Decide why you want to do it
The essence of your school lies in the interaction of people and events. That means you're going to collect and tell stories that will make your readers nod and smile with surprise or recognition. It's a warm-hearted celebration, so although the history has to be accurate, don't worry too much about filling in every gap.
It'll be a bigger job than you think
Once word goes round, material and memories will roll in. It'll all need organising in a careful and time-consuming way, and almost inevitably as you go on you'll upgrade the final plans for your book.
Don't think you're going to raise funds for school
Typically, what's conceived as a fund raising pamphlet ends up as a well produced book that loses money , though it's invariably seen as a worthwhile investment.
Make it a team effort
Someone has to lead, but a range of skills is called for: project management, IT, writing, organisation of paperwork and notes, looking after people who have stories, negotiation with printers and designers.
Settle on a structure
One school started with a framework of the school's development over a chosen period of time - size, buildings, changes of name and status - and then added the stories and memories. It's not the only way, but a plan of some sort's necessary.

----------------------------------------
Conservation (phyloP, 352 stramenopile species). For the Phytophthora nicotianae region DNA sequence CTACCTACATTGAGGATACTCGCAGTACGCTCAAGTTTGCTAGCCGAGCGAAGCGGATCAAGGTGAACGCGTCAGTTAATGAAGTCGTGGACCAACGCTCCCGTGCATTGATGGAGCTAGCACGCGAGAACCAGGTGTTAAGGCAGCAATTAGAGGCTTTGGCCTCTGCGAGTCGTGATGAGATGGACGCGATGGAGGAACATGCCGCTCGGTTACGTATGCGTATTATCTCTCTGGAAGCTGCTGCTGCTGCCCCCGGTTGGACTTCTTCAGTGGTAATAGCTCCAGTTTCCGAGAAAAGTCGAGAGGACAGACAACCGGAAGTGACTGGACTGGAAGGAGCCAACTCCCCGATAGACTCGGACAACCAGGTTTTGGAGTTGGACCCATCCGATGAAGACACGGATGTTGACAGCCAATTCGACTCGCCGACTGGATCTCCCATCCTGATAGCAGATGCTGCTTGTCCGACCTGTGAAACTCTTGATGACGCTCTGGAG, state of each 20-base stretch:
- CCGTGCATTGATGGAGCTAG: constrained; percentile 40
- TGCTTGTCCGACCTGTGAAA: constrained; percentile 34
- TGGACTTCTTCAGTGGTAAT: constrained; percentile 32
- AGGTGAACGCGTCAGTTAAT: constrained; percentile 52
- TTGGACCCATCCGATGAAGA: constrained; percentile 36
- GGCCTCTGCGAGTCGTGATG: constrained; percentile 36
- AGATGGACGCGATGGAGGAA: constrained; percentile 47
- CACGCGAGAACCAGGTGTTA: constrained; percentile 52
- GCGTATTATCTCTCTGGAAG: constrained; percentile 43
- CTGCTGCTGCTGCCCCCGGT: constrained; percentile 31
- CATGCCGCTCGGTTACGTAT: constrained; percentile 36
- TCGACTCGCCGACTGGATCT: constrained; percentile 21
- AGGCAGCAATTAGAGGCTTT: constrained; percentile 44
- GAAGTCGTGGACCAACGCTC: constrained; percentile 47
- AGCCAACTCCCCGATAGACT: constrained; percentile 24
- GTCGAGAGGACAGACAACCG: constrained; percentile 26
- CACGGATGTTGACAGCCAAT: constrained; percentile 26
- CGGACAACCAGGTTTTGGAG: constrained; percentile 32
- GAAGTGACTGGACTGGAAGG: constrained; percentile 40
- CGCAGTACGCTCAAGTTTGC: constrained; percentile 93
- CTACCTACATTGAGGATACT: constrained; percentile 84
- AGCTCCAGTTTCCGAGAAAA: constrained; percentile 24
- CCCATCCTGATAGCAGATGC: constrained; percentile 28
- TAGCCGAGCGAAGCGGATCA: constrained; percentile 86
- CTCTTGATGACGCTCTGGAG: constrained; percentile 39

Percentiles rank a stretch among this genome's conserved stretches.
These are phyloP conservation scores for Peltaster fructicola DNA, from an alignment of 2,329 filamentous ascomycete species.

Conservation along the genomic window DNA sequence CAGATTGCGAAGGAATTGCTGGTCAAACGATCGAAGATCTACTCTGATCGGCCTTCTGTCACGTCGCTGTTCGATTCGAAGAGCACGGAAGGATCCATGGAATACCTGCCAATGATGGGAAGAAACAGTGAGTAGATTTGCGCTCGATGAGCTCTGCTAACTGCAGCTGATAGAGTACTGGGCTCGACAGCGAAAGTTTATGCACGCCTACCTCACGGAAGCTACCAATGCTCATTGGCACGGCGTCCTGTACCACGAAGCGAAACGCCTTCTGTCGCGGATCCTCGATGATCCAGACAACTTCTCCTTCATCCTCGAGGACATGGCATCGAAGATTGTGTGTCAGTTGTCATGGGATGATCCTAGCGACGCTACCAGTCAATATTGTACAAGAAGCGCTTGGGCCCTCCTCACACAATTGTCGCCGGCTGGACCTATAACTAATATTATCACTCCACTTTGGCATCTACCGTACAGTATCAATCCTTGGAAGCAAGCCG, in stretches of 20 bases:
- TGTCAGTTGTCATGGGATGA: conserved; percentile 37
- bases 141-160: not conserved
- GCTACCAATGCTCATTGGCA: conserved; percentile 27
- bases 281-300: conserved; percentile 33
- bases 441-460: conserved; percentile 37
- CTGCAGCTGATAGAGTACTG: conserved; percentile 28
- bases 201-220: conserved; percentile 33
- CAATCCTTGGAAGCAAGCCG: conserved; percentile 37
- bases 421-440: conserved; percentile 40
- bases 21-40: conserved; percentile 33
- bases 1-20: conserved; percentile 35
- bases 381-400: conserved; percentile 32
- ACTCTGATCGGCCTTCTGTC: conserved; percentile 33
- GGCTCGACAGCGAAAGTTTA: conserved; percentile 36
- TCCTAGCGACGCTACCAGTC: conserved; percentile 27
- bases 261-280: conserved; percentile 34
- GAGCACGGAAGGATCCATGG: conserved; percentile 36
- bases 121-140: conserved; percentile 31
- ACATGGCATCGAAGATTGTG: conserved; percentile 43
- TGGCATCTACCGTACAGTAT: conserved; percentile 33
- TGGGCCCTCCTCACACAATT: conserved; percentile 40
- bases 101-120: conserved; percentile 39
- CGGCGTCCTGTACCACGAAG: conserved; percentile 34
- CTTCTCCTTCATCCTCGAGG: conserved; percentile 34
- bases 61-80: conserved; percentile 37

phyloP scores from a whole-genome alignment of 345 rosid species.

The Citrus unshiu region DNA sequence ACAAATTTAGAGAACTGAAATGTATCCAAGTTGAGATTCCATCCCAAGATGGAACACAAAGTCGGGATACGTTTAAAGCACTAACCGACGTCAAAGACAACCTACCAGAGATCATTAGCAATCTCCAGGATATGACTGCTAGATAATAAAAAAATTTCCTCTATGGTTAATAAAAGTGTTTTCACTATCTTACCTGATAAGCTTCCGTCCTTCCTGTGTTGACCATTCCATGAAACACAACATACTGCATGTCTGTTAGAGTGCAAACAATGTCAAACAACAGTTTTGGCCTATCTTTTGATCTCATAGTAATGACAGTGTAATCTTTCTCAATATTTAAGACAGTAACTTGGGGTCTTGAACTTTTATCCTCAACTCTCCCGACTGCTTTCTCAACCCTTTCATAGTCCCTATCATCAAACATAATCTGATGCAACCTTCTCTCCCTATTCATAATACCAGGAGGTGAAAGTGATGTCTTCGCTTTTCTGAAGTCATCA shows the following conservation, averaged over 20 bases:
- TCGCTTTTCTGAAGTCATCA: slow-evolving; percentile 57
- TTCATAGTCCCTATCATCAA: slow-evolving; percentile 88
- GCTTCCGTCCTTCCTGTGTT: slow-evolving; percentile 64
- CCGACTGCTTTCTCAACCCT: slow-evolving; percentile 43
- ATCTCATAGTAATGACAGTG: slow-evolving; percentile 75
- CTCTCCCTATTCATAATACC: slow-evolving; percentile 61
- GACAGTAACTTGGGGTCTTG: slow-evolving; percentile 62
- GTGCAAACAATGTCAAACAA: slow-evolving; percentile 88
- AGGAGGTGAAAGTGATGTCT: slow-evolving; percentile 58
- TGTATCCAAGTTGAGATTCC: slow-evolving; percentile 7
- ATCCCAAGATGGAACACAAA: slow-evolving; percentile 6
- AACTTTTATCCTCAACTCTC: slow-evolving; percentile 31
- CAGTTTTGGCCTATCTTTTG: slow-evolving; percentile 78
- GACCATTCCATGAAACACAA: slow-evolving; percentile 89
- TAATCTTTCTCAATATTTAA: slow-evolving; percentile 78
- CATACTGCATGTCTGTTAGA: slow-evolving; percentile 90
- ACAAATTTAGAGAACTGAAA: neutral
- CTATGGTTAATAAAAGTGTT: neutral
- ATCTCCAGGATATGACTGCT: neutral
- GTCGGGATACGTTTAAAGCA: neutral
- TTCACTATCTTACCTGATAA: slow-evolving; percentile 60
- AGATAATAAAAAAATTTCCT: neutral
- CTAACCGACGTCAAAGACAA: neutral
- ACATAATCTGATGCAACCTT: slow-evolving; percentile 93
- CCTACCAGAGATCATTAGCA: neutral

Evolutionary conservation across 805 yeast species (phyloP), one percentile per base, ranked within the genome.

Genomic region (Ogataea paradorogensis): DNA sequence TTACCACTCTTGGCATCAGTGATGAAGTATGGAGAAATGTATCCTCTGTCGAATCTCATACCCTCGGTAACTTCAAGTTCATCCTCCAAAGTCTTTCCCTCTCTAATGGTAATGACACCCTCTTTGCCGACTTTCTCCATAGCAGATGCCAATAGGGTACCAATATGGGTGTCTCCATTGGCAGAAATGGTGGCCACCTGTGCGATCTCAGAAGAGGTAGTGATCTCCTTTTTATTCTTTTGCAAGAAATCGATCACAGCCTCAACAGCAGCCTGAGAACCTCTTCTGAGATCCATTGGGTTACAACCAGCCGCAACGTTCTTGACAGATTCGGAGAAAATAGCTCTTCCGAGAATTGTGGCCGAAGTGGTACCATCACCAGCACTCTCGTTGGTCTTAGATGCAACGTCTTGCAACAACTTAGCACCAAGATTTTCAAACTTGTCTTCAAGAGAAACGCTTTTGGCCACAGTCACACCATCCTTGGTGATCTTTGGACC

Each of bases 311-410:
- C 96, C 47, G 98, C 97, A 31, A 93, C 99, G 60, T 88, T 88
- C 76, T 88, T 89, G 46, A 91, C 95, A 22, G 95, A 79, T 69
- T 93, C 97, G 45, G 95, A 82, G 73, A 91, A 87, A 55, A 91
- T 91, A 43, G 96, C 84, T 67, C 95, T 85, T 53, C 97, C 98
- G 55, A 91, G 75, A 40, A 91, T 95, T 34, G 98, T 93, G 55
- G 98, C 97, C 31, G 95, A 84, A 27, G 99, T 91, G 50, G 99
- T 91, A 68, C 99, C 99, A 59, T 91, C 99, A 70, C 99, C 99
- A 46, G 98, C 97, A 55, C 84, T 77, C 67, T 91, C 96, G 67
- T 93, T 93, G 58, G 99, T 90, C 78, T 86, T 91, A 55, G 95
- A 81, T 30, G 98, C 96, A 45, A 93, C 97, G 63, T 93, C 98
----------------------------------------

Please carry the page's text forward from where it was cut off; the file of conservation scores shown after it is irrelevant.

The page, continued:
Give priority to pictures of people: PE in the Thirties, drama in the Fifties. Group photographs are interesting - and promote sales - especially when they show clothes, hairstyles and living people.
Look at existing publications
Invest in some published school histories. See how they stand up in relation to your own aims. When you find a good one, contact the school and talk about how they did it.
Find a printer who'll listen and give advice
Get quotes from three or four firms, of different kinds: big, small, local, national, specialist, general. Take your word-processed text and photographs and talk about what you want. Ask to see samples of similar work. Ask for advice, and make a judgment based on the quality and sensitivity of how you're received and advised.
Don't spoil the ship
For example, poor paper means muddy photographs. A cheap cover looks exactly what it is. Your book should reflect the values that you stand for in your school. Make sure you're proud of it.
Don't go to a "vanity" publisher
You'll probably publish your book youselves.
Mainstream publishers will probably only look at it if either you or the school are famous (or notorious). You could try some smaller publishers - but beware of "vanity publishers", who don't always reveal themselves as such. Stick to those listed in the Writers' and Artists' Yearbook ( published by A amp; C Black. Essential reading in any case).nbsp;A vanity publisher is any publisher who wants money from you in advance. Johnathan Clifford, an expert adviser in this area says, "There's nothing a vanity publisher can do that you can't do yourself."
It'll enrich the life of your school, promoting it in the neighbourhood, delighting everyone and bringing old friends together.